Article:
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Classic Chrome on Fujifilm X-Pro1 and X-E1 | Stephen Bray

Classic Chrome on Fujifilm X-Pro1 and X-E1 | Stephen Bray | Fuji X-Pro2 | Scoop.it
PEOPLE FREQUENTLY ASK WHY FUJIFILM NEVER OFFERED CLASSIC CHROME AS A RENDERING OPTION FOR THEIR X-PRO1 AND X-E1 CAMERAS. I confess that I’ve googled to see if this update is available on a few occasions. It isn’t, or at least the availability is not obvious. In fact, both the X-Pro1 and X-E1 are boxed with a custom version of SilkyPix a RAW converter that is specially adapted for the Fujifilm X-Trans sensor. Classic Kodachrome was included within the rendering options available from the end of February 2015. This is often overlooked, however, because the .jpg files from all the X-Series cameras are so good many, especially professionals, avoid using RAW. RAW processing increases workflow time, and when you’re busy, rather than a hobbyist, time is money…….. Source: stephenbray.com 0 FLARES Twitter 0Facebook 0Google+ 0Pin It Share 0Filament.io Made with Flare More Info'> Related Posts: Kage Collective | Derek Clark Photography Professional wedding photography with the Fuji X-E1 and X-Pro 1 | Jonathan Ryan A First Look at Capture One’s X-Pro 1 Support | Thomas Fitzgerald Cambodia – A Photographer’s Guide | Roel Dixon Mahatoo More than 3.000.000 page views on my Scoop.it page | Thomas Menk
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Fuji X-Pro2 Review Part Three: Vancouver Cityscapes, Long Exposures, and Street Photography | Ian MacDonald

Fuji X-Pro2 Review Part Three: Vancouver Cityscapes, Long Exposures, and Street Photography | Ian MacDonald | Fuji X-Pro2 | Scoop.it
My original plan for part three of this Fuji X-Pro2 review series was to focus 100% on street photography.   Things changed for me a little though because of the weather on the days I went out to shoot.  The clouds were beautiful, the blue hour light was gorgeous, etc.   These conditions just begged to be shot, so I have included some of those photographs in this part of the review too.  Let’s just think of it as a using the Fuji X-Pro2 in the city” kind of review. Long Exposures: Those amazing clouds I mentioned have unfortunately brought us a lot of rain lately (welcome to life on the “wet” coast).   It was dry and sunny yesterday though, with a fairly strong breeze that was pushing the clouds across the city. The combination of sunlight reflecting off of high rises and moving clouds  always makes for some great architectural long exposure opportunities…….. Source: ianmacdonaldphotography.com 0 FLARES Twitter 0Facebook 0Google+ 0Pin It Share 0Filament.io Made with Flare More Info'> Related Posts: Fuji X-Pro2 Review Part One: Unboxing and First Impressions | Ian MacDonald FUJIFILM X-Pro2 camera review (part 1) | Björn Moerman Fujifilm X-Pro 2 | Marius Masalar From Leo to Revelation | Journey with the X-Pro2 | Patrick La Roque Die Fujifilm X-Pro2 – Erste Eindrücke | Martin Huelle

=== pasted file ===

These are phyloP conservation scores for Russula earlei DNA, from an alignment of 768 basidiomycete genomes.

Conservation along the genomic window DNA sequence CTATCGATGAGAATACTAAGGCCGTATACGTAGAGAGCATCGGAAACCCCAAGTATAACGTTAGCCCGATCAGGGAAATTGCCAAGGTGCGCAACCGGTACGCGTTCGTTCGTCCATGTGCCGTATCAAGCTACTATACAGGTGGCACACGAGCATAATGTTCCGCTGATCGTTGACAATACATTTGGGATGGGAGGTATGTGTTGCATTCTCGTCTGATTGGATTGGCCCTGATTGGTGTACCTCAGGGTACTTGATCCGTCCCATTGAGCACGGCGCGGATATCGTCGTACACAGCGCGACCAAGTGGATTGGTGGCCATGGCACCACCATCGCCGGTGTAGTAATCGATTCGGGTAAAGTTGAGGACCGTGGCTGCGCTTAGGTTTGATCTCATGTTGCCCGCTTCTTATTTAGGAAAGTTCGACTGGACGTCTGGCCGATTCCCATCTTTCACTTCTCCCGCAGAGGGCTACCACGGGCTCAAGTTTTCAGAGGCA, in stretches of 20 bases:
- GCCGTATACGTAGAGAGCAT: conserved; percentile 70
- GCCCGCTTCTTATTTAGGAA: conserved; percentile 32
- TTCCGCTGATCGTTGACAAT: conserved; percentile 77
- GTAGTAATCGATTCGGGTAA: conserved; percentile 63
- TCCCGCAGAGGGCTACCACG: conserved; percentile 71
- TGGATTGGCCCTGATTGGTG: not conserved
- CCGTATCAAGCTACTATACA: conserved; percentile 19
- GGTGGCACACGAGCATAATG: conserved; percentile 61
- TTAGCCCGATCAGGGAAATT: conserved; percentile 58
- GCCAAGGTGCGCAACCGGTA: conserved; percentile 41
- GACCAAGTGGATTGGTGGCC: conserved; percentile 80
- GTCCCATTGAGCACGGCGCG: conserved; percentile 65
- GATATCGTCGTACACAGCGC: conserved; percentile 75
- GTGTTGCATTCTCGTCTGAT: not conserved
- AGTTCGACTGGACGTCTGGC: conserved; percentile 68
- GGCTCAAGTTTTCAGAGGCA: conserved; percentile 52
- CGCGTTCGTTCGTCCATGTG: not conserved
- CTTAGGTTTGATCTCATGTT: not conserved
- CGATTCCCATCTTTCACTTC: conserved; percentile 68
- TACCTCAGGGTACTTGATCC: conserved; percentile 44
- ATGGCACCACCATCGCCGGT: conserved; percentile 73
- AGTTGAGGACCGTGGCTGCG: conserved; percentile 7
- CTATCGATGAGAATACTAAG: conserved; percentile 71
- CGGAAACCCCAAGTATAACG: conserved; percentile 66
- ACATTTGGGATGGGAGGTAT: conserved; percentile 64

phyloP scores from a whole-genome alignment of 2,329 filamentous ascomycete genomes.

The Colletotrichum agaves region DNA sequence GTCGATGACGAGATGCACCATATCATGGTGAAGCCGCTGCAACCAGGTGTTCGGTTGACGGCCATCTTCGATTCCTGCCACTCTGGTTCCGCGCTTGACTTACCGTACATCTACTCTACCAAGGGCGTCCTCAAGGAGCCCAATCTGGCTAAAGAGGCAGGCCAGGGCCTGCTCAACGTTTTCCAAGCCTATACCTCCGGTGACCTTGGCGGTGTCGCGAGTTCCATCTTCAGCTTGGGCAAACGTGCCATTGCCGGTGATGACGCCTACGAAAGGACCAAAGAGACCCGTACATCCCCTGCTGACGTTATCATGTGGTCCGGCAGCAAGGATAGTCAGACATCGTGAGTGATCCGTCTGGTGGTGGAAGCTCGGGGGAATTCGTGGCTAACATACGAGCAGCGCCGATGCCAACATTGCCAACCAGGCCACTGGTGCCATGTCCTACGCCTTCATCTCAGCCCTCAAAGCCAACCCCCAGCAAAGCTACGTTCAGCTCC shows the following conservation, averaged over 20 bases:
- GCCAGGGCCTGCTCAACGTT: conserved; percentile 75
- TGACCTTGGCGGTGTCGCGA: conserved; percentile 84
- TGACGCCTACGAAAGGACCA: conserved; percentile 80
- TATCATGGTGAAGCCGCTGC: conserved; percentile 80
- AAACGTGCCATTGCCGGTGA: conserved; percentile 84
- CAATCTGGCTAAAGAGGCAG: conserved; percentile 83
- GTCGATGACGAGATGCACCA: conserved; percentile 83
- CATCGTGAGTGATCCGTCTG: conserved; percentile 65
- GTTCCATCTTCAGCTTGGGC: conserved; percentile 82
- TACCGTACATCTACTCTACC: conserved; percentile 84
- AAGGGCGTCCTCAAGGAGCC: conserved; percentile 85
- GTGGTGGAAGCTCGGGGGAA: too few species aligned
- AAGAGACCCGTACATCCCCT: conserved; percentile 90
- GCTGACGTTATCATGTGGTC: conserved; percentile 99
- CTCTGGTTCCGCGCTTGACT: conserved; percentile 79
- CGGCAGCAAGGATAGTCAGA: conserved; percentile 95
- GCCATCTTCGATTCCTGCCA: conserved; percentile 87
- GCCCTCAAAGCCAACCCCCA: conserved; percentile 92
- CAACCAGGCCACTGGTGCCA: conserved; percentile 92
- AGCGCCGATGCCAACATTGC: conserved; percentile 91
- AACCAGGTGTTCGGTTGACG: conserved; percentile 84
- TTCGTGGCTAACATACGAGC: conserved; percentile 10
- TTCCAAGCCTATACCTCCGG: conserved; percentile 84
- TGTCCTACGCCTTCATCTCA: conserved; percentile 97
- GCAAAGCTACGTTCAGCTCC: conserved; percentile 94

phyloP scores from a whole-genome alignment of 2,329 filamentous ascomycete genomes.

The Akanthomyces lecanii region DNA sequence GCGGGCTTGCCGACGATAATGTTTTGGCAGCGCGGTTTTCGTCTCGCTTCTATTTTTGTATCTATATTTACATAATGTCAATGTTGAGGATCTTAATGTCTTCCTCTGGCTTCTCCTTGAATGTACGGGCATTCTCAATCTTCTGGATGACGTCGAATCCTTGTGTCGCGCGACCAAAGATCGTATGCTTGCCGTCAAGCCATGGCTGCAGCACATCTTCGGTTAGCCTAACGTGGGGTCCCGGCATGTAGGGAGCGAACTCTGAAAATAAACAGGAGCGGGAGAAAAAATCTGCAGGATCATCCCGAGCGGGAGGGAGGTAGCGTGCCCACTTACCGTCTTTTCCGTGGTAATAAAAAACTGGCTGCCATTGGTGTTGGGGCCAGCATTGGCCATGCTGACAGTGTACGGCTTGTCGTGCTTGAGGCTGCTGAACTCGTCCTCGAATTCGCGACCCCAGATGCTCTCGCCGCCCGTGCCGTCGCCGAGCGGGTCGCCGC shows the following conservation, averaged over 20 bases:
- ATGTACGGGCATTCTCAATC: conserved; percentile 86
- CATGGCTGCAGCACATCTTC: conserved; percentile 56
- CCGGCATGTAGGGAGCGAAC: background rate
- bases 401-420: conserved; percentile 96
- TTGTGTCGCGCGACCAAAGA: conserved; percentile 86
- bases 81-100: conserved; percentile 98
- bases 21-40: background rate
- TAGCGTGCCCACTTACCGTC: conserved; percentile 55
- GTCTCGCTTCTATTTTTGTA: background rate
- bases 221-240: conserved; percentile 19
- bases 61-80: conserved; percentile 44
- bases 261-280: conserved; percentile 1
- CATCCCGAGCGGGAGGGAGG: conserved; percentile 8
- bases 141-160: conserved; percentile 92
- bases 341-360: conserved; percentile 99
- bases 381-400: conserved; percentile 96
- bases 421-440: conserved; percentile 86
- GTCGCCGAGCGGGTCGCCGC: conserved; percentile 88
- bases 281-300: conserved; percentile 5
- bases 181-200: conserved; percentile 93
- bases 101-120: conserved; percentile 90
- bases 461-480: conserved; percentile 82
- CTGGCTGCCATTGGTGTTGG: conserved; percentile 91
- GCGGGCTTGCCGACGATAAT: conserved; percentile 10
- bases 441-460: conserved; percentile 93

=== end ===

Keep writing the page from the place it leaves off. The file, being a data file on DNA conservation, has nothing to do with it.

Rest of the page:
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Fuji X-Pro 2: Behind the scenes - Hands on with Spencer Wynn

Fuji X-Pro 2: Behind the scenes - Hands on with Spencer Wynn | Fuji X-Pro2 | Scoop.it
A few weeks ago, our friend, the amazingly talented photographer Spencer Wynn, allowed us to film a video with him providing his thoughts on the new Fuji X-Pro 2 camera. During the filming of the video, Vistek Product Manager Gary Goldberg managed to capture a few behinds the scenes photos of the process. Pre-order your Fuji X-Pro 2 for only $1899.99 CDN (body only) from Vistek today. Spencer was able to put the Fuji X-Pro 2 through its paces for several weeks prior to it’s release announcement. The stunning images he captured can be found on his website. If you haven’t seen Spencer’s video review, here it is in all it’s glory. Keep abreast of the latest from Spencer Wynn on Instagram ORB, CALL HOME Like an extra-terrestrial, this 15′ diameter worsen orb is part of an art installation on the shore of Lake Ontario. . #igcanada_ #ig_toronto #igworldclub #beachestoronto #6ixwalks #torontotravels #viewsoftoronto #ig_captures #ig_northamerica #art #master_pics #fujifilm #postcardsfromthe6 #ig_masters #sculpture #Toronto #totescanadian #Urban #thesix #Fujifilm_NorthAmerica A photo posted by Spencer Wynn (@spencerwynn) on Mar 2, 2016 at 7:30am PST Spencer Wynn Official Bio: A story teller at heart, Spencer’s career has taken him to extremes. Using his skills as a visual journalist, designer and photographer, Wynn has lived the stories he tells saying, “ One can only truly tell a story of a people or culture if you have lived with the people or in the culture”. Spencer is a creative person, always looking to push himself and his skills in order to stay current with technology and learn more about the diversity around him.